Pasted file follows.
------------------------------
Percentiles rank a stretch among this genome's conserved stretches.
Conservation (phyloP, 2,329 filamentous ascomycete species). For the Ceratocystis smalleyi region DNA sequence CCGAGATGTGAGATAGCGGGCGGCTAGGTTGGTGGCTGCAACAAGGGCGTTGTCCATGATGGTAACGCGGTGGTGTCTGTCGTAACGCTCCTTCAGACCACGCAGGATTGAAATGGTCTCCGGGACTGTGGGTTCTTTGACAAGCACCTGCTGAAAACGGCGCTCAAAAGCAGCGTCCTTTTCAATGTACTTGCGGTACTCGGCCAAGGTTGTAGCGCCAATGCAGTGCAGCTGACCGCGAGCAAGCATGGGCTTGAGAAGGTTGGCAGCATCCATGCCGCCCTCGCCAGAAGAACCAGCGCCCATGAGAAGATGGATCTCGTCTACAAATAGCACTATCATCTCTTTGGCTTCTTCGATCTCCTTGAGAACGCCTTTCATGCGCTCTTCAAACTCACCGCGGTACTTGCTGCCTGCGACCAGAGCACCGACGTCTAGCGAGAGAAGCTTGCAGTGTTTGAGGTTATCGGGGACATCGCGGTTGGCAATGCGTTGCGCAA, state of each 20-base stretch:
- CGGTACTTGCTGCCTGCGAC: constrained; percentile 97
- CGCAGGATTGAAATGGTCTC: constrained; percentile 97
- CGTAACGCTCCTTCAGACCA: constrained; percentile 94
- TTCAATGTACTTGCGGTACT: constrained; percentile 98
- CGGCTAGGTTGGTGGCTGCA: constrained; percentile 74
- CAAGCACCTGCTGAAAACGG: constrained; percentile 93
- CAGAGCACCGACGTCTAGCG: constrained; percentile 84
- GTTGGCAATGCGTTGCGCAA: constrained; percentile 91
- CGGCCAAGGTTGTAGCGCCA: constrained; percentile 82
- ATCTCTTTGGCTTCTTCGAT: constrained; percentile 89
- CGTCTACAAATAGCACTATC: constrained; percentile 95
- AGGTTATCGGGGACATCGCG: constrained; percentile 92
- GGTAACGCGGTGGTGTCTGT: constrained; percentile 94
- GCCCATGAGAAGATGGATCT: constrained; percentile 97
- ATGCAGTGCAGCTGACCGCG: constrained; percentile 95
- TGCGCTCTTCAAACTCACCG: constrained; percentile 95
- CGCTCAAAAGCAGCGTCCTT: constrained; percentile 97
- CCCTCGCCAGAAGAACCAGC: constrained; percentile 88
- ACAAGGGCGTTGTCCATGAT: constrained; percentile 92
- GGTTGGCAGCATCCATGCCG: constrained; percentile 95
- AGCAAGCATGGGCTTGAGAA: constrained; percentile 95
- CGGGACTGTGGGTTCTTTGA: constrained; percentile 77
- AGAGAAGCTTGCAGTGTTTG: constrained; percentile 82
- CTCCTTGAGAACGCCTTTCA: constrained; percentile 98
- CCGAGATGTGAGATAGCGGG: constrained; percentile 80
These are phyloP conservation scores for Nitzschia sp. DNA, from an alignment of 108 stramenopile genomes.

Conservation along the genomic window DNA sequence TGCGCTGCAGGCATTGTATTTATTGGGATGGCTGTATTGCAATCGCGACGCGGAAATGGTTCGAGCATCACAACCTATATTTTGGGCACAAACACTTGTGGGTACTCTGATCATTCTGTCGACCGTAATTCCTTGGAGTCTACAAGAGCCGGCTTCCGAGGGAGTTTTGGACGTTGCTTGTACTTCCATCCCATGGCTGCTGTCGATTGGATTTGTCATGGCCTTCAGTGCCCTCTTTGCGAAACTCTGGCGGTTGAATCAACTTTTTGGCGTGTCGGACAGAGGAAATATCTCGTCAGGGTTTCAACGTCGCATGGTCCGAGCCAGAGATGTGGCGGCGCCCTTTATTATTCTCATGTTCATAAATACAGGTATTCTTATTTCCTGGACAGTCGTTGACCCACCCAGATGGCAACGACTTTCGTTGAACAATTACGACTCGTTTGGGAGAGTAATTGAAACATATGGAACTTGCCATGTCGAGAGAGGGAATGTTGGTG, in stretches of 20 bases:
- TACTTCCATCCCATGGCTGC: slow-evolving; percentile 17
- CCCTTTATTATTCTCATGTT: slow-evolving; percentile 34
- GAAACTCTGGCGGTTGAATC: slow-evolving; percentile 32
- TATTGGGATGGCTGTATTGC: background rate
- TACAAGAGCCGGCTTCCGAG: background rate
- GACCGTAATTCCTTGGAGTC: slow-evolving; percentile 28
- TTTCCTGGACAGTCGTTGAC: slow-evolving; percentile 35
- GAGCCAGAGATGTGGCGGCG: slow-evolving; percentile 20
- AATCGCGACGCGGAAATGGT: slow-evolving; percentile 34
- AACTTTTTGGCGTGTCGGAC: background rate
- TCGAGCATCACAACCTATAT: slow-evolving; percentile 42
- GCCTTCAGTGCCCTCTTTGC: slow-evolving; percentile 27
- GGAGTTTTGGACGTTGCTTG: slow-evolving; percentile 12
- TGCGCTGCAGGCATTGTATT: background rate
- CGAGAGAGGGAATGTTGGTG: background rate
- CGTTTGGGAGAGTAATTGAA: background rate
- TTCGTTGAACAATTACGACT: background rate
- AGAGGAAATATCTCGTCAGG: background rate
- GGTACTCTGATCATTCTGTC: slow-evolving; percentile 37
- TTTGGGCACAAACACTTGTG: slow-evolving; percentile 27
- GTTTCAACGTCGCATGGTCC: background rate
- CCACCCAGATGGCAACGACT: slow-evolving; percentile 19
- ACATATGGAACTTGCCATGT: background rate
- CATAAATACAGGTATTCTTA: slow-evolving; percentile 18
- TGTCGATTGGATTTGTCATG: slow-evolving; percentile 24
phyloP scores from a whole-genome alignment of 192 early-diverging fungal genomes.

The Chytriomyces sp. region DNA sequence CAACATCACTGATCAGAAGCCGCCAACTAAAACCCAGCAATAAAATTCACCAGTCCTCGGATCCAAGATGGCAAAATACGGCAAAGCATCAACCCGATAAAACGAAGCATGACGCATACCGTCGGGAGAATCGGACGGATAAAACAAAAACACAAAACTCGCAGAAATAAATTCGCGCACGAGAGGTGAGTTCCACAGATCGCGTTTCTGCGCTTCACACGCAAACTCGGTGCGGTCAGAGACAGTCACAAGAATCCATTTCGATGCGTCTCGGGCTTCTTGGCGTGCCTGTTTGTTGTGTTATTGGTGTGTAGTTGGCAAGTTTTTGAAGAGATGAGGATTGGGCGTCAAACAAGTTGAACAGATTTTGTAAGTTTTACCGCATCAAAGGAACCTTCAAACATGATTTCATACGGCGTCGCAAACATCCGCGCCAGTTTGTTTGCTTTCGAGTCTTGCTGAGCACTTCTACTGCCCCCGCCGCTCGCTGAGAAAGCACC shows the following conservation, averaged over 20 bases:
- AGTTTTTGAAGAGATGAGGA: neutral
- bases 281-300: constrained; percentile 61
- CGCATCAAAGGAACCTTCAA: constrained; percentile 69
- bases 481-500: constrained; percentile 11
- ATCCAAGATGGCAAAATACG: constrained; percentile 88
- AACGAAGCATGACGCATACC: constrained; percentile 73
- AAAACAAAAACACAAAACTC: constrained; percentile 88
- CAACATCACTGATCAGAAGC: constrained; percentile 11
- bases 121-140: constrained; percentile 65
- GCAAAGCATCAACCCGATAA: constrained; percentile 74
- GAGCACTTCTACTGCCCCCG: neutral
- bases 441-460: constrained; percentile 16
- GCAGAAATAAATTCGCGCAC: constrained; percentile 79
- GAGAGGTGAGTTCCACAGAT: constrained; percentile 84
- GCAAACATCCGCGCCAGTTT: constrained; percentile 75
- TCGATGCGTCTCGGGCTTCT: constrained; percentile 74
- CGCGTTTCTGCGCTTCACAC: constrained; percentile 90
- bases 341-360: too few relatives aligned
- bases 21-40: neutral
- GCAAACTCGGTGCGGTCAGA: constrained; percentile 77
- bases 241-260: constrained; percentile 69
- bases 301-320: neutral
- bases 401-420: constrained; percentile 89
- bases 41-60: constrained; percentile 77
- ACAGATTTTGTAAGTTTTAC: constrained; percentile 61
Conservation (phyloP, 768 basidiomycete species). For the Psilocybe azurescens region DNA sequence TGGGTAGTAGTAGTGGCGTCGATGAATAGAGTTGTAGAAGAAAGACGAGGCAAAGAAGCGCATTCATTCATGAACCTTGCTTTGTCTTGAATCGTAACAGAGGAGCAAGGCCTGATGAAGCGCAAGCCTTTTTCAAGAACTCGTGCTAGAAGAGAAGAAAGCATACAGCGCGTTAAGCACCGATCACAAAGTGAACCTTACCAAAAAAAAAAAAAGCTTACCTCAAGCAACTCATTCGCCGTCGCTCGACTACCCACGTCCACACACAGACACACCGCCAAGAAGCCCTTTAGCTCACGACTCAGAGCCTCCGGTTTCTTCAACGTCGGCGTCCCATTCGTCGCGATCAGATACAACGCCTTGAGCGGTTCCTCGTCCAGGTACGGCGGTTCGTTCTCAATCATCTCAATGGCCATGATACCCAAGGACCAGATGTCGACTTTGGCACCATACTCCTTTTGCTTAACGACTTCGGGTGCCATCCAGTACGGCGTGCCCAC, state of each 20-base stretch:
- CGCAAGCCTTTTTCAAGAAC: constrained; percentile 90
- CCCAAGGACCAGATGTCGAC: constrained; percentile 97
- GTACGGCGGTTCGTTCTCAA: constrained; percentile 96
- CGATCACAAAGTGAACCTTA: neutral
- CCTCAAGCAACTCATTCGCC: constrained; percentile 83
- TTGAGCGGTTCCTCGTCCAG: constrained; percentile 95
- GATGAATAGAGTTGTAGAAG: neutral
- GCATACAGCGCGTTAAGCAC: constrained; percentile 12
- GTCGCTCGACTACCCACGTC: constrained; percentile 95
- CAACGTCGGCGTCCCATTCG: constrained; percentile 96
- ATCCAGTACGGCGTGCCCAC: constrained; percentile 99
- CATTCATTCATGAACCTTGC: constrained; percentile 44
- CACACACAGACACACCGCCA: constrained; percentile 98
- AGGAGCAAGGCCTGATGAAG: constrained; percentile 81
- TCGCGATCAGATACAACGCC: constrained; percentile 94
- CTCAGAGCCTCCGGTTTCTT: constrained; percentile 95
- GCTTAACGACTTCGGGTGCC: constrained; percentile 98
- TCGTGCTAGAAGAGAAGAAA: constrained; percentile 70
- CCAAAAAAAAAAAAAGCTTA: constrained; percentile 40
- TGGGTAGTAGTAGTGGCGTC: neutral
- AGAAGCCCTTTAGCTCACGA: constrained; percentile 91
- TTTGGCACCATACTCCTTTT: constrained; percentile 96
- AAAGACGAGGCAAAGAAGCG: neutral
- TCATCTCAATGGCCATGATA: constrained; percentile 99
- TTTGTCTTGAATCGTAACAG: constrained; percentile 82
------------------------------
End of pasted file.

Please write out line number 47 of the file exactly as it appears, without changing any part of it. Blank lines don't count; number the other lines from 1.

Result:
- AGAGGAAATATCTCGTCAGG: background rate